You may not realize it, but the cells of your bones are in a constant state of renewal. As you age, it’s common to have some changes in this process that affect your bone density or strength.
For women especially, low bone density often goes hand-in-hand with changes in your hormone levels during menopause.
Understanding bone loss and how it develops over time can help you keep the condition from progressing — and literally reverse the signs of aging.
What’s the Difference Between Osteopenia and Osteoporosis?
The two conditions linked to low bone mineral density are osteopenia and osteoporosis. When bone loss occurs, it follows stages; you start at normal bone density, progress to osteopenia in the middle stage and then later to osteoporosis.
Osteopenia is the first stage of bone loss and is often referred to a “silent” disease since most people with the condition experience no symptoms at all.
It typically affects people over age 50, and genetics and ethnicity also play a part (Caucasian and Asian women have a higher risk).
Women are at a higher risk for two reasons; they usually start with a lower bone density in the first place, and then as menopause occurs, the lack of estrogen affects how bone tissue is renewed.
Additional risk factors for osteopenia include:
- A diet low in calcium and vitamin D
- Certain medical conditions, such as rheumatoid arthritis, lupus, and celiac disease
- Certain medications, such as steroids or anti-seizure drugs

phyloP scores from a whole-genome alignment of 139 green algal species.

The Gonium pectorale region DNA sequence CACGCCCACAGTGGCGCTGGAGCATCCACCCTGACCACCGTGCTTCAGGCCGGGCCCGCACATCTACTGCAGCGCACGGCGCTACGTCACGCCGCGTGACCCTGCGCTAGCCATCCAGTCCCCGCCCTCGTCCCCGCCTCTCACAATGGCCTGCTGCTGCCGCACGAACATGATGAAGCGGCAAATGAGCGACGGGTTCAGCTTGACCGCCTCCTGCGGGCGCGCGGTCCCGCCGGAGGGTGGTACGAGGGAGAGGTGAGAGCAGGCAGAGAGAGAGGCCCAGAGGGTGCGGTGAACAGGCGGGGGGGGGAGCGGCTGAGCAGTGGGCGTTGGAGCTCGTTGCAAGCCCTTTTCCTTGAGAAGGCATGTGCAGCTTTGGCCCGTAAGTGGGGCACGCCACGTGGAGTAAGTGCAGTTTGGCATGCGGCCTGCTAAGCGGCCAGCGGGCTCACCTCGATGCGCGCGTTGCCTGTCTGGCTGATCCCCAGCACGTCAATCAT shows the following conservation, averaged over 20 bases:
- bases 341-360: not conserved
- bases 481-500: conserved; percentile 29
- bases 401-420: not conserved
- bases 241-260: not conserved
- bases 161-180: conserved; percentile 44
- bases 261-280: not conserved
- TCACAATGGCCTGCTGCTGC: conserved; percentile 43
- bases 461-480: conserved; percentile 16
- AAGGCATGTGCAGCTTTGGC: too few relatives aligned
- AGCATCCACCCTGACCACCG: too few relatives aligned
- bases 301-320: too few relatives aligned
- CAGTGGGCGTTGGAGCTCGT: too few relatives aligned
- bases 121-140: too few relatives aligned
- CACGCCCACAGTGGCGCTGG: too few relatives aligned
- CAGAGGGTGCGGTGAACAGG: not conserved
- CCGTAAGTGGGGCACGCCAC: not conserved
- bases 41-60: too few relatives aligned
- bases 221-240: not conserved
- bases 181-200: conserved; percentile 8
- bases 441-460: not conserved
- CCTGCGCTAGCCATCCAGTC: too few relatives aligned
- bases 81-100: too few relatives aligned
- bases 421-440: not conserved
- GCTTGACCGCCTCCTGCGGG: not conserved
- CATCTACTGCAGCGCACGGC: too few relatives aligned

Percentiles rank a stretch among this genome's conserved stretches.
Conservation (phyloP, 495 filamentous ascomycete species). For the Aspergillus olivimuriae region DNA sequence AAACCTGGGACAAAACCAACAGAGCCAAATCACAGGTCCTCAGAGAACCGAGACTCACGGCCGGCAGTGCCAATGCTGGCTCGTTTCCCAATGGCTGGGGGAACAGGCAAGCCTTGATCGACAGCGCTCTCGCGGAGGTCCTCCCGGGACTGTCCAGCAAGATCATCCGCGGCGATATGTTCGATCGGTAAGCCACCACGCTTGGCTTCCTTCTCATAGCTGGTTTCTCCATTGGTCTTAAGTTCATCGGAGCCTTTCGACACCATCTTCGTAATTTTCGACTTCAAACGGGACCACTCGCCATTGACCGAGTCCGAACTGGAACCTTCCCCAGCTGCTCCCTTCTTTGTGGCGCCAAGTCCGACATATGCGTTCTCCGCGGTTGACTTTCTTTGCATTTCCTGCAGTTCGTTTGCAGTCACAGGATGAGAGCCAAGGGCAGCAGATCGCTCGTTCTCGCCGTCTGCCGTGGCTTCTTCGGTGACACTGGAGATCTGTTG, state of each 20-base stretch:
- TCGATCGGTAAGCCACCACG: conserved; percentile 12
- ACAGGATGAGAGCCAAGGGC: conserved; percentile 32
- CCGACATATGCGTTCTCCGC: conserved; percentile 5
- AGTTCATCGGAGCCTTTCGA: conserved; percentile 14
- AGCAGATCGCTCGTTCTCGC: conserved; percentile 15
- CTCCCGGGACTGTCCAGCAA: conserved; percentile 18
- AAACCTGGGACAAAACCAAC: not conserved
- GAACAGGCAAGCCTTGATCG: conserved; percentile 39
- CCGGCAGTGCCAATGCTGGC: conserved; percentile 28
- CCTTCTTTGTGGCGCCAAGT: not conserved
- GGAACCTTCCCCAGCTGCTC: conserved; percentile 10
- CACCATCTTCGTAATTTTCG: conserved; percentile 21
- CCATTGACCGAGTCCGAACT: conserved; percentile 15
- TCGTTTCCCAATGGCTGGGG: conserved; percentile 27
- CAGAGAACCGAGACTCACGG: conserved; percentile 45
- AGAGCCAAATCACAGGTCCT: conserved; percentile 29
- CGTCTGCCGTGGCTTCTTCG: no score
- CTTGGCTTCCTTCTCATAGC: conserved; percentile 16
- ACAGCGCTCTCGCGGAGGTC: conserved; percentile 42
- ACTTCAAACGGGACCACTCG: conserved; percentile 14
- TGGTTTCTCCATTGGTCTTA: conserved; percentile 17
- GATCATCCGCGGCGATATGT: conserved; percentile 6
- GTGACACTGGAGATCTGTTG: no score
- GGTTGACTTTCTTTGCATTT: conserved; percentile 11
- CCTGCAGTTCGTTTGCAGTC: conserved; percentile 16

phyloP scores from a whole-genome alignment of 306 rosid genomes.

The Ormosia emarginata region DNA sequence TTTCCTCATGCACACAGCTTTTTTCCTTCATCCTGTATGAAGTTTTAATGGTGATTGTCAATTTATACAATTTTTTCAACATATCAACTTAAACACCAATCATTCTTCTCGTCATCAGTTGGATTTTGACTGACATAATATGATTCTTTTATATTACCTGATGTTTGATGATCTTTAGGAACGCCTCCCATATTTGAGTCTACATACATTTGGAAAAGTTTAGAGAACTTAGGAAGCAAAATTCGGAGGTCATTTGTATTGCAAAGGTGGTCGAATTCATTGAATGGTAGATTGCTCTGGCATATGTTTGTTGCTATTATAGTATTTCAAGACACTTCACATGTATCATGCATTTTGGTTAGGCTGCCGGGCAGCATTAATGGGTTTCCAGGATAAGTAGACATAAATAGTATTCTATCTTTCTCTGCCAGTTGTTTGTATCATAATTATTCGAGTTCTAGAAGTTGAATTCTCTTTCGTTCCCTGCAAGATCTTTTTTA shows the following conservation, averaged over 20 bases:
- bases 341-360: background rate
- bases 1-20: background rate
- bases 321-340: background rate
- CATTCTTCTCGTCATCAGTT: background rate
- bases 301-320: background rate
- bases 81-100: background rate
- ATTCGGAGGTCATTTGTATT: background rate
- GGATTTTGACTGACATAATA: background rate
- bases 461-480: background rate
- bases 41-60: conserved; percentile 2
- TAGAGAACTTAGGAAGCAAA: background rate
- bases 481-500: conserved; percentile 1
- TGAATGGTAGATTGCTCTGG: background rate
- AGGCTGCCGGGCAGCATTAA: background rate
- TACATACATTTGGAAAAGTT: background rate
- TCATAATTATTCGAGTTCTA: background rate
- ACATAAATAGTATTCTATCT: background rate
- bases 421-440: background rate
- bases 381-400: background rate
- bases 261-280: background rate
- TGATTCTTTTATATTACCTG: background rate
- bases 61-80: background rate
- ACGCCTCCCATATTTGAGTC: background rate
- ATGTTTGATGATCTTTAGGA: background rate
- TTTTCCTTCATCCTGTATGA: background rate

- Lack of weight-bearing exercise, such as walking or running
- Overuse of alcohol
- Tobacco use
The good news is that if you have osteopenia, making simple lifestyle changes — like eating a balanced diet, staying active and taking supplements — can help prevent further bone loss:
A common condition that affects over 50 percent of people living in the U.S. age 50 and older, osteoporosis (low bone mineral density) is the last stage of bone loss and the more severe of the two conditions. It happens when your body doesn’t make enough new bone tissue, or your body loses bone tissue.
When your bones become less dense, problems can arise, such as:
- Bone pain
- Fractured or broken bones
- Loss of height or tendency to hunch over
Risk factors for osteoporosis are similar to those of osteopenia. If you already have a diagnosis of osteopenia, you’re at a much higher risk for developing osteoporosis.
If you suspect you have osteoporosis, screening is as simple as a painless test at your doctor’s office. DEXA scans measure the mineral content of your bone. The results, called T-scores indicate if you have normal bone density, osteopenia or osteoporosis.
Treatment for Osteoporosis
Treatment for osteoporosis includes continuing the same active steps you’d take when you’re first diagnosed with osteopenia. But since your bone loss has further progressed, you may also need to take medicines that help you strengthen your bones. For women, this may also include hormone replacement therapy.
And since you’re vulnerable to fractures, it’s also critical for you take steps to minimize your risk of falling. These include:
- Doing exercises to help with balance
- Improving lighting in your home and using night lights
- Placing grab bars in the bathroom and a slip-resistant mat in the shower
- Removing area rugs
- Wearing your glasses and having your vision checked often
Share Your Bone Health Concerns With Your Doctor
Understanding these two conditions, and what you can do to prevent your osteopenia from progressing to osteoporosis, already places you on the path to keeping your bones healthy. Take the next step by being an active partner in your health. Ask questions when you’re concerned and work closely with your doctor on any changes you experience as you age.